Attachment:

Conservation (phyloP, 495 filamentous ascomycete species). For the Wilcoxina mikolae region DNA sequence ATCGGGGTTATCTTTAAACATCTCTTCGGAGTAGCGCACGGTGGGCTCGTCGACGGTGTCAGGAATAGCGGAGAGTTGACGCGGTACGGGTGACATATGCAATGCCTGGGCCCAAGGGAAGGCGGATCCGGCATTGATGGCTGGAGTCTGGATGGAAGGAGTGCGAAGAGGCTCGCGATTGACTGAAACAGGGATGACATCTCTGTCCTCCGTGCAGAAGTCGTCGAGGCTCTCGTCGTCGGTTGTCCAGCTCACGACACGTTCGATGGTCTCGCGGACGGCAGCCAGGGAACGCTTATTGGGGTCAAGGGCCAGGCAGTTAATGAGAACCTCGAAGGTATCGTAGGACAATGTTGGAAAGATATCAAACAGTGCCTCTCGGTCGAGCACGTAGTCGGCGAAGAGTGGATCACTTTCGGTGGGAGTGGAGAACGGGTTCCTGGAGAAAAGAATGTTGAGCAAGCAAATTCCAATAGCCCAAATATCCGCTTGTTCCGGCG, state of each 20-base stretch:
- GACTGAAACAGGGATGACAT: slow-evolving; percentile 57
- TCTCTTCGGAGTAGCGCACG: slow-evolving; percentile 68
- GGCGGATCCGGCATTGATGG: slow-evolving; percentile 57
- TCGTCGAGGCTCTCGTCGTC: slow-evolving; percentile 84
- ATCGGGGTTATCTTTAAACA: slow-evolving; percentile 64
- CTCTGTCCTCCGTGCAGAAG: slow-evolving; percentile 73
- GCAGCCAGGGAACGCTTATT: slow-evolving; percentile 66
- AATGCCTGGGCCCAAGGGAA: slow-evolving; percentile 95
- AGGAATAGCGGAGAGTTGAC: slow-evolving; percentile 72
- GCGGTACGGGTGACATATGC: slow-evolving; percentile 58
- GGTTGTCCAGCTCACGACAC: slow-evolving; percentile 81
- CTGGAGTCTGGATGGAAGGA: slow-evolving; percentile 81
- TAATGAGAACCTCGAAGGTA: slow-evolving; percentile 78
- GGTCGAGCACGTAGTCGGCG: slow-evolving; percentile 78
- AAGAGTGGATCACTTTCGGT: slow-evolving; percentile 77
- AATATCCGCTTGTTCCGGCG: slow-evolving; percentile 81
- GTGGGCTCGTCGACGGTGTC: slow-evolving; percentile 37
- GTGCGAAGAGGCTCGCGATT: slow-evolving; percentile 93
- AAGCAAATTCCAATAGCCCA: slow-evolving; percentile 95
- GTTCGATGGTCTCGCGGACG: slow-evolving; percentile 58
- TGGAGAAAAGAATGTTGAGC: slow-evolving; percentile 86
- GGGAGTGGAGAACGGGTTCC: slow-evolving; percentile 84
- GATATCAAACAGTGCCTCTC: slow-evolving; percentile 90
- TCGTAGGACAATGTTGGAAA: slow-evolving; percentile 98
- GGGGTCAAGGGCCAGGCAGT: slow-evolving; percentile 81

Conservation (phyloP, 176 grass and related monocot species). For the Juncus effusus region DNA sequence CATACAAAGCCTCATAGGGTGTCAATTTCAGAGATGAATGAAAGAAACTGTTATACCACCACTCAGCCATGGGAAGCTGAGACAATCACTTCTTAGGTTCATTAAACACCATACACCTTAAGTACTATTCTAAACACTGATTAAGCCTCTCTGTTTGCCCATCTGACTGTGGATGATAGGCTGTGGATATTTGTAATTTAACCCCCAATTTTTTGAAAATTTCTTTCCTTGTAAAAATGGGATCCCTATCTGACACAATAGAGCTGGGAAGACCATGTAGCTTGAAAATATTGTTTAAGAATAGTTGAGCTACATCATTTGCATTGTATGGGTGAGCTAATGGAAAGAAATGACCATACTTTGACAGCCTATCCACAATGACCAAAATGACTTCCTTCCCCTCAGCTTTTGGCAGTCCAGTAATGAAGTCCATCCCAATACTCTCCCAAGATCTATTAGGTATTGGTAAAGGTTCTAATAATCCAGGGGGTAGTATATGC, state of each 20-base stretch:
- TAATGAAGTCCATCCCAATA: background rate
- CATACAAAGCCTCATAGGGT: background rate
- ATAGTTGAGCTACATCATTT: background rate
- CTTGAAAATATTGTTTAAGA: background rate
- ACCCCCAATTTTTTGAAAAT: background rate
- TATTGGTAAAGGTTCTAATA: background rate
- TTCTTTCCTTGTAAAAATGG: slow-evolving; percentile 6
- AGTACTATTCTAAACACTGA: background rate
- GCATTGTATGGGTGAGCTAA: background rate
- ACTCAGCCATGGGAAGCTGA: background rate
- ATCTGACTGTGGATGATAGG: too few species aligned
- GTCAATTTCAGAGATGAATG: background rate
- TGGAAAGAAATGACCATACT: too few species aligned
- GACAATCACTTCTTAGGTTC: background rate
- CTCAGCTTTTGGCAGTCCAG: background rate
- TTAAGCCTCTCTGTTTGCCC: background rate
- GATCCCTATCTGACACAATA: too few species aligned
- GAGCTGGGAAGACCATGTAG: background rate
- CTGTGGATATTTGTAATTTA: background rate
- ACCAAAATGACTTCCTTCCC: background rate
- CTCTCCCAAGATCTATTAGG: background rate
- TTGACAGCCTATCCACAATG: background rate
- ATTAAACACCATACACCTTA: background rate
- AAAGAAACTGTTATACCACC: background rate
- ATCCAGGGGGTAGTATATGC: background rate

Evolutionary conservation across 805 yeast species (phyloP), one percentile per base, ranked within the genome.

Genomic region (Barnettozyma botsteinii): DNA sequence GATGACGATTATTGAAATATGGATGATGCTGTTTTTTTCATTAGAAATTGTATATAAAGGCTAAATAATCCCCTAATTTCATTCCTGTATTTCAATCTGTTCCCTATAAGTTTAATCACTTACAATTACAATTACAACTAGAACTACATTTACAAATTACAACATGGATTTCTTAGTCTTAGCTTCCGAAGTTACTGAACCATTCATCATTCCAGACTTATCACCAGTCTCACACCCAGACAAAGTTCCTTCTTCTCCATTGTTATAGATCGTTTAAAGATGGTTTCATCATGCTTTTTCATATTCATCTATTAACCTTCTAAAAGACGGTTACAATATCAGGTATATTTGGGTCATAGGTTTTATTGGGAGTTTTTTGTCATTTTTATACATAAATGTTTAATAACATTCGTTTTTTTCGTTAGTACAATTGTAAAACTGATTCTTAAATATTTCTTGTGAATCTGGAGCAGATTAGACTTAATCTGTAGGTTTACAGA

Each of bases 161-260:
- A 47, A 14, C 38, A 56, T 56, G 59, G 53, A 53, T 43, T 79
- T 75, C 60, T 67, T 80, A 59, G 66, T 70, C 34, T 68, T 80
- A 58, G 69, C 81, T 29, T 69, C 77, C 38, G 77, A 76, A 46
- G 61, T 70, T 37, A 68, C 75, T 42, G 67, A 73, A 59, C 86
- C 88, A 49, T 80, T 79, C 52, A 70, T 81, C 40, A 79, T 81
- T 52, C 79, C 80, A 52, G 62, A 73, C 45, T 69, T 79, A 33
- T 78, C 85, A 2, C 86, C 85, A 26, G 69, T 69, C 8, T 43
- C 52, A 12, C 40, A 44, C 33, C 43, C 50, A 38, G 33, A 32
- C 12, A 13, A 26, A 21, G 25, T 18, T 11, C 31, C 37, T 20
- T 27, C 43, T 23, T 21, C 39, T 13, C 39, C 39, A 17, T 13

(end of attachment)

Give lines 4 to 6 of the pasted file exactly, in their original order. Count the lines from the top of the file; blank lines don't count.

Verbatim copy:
- GGCGGATCCGGCATTGATGG: slow-evolving; percentile 57
- TCGTCGAGGCTCTCGTCGTC: slow-evolving; percentile 84
- ATCGGGGTTATCTTTAAACA: slow-evolving; percentile 64